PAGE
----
She began to see the benefits as she engaged with other students who were able to look at their own stories on a craft-based level, and, after a few years, decided it was time to obtain her doctorate. UNT offered an opportunity for her to teach and to obtain funding.
“I knew I wanted to go on to get a PhD or MFA, and I wanted to be able to teach and have a stipend so I wouldn’t have to work during my PhD. There was one other program that offered me funding, but I liked this one better, so I came down here.”
Upon entering the program, she was able to dive fully into studying writing without other distractions present. This, she said, was one of the benefits of the PhD program.
“Having the time to spend years reading and working and teaching, because before I got into this program, I was in the masters program but still working as a waitress. Having the financial support and being able to teach literature and creative writing classes, and to take classes with people who were experts in things I wouldn’t have necessarily gotten into on my own.”
Stringer also met her husband, English professor Matt Davis, during her time in the program, and credits him, as well as her tenure teaching, for helping her perfect the skill of deconstructing and reconstructing a story on the basis of craft.
“Intense dedication to my own process and my own work, and also working with Matt, and going through stories and ideas with him and talking about them. Teaching helped because I had to go into students’ stories and gather possibilities from their work, so when you’re doing that all the time, you are training your brain to think about things and developing that neuroplasticity to develop different outcomes.”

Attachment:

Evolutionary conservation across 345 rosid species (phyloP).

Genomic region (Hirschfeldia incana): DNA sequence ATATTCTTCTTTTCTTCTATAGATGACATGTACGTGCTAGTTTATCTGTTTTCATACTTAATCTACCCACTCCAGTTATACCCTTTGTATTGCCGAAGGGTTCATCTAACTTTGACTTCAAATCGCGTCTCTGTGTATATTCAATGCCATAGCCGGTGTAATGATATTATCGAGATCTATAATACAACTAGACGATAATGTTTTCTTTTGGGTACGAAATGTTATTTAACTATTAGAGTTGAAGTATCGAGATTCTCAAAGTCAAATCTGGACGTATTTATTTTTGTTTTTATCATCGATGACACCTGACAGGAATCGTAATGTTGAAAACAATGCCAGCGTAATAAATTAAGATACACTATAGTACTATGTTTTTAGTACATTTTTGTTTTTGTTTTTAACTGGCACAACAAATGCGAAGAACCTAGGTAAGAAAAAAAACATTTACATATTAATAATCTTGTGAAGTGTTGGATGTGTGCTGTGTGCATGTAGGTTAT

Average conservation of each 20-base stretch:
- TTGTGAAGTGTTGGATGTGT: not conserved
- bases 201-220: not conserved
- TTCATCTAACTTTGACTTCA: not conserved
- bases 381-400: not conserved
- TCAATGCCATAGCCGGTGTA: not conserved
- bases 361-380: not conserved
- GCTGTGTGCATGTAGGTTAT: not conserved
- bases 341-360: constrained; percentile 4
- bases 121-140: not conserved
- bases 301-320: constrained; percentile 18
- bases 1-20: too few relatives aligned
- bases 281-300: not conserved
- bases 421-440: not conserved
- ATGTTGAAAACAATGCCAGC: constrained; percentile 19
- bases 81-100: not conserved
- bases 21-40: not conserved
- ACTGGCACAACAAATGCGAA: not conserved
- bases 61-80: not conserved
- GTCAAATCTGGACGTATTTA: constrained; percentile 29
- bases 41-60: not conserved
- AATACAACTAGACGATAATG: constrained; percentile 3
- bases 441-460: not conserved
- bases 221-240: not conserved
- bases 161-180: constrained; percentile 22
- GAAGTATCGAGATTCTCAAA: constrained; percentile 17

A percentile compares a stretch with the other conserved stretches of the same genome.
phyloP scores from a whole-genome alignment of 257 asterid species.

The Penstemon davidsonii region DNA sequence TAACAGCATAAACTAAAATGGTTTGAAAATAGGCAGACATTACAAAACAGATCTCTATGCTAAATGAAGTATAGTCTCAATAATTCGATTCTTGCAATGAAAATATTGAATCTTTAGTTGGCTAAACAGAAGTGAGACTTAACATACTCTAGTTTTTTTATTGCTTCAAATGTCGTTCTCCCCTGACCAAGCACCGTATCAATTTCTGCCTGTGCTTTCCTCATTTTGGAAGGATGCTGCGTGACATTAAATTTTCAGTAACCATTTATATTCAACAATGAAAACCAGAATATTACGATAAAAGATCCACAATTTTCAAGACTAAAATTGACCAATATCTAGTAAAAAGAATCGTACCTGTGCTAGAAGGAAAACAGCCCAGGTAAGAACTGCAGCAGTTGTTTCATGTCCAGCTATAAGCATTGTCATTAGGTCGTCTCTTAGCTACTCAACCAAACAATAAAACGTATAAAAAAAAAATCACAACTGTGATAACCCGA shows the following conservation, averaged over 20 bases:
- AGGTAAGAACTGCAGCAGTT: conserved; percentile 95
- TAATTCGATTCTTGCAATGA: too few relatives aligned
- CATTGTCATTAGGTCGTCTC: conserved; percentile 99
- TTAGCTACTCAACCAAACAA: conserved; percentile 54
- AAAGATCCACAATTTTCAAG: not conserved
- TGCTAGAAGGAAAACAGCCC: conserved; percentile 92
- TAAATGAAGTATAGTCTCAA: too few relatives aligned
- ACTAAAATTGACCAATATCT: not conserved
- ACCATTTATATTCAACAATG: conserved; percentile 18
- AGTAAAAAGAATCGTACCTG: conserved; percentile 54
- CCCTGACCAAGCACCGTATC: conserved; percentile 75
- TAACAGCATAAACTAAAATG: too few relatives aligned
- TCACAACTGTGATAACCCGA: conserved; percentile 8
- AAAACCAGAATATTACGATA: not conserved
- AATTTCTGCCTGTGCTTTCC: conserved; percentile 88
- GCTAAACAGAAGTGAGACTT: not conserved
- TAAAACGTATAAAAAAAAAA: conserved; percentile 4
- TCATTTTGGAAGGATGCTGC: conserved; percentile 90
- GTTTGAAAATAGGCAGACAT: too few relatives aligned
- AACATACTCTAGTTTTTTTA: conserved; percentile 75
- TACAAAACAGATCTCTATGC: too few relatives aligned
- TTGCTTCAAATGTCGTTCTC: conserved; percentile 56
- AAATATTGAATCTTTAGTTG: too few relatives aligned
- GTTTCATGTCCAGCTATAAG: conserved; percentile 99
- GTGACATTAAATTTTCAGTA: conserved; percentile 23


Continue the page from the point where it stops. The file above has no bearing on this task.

Writing requires research, and this is something Stringer got to experience firsthand during the process of preparing for her comprehensive exams throughout the program.
“The comps process helped me become a good researcher, which is important when you’re a writer, being able to find information and understand how things fit together in a chain of cause-and-effect. Because the comps experience was so intense, it forced me to really quickly learn how to make and articulate those connections, and also think about how theory impacts reality and vise versa.”
In “Pillars of Creation,” in particular, Stringer was interested in exploring the idea of how conflicts within relationships work.
“I think that it’s not necessarily bad to have stories with happy endings in the cannon, but to my mind, it’s more interesting if the story pushes at something and asks the question, ‘what does it mean to be in a good relationship? What do you have to do in order to to make that happen? How much compromise should you engage in to make a relationship work?’”
Stringer wants her students to understand the process behind writing early so that they may find their own voices.
“I hope to impart to them that it’s not just some magical process that is out of reach. I think there is a role intuition plays, but if you can learn to come up with this way of thinking that allows you to imagine scenarios that could happen, and if you can teach yourself how to use cause-and-effect and to practice that, you can learn how to write stories.”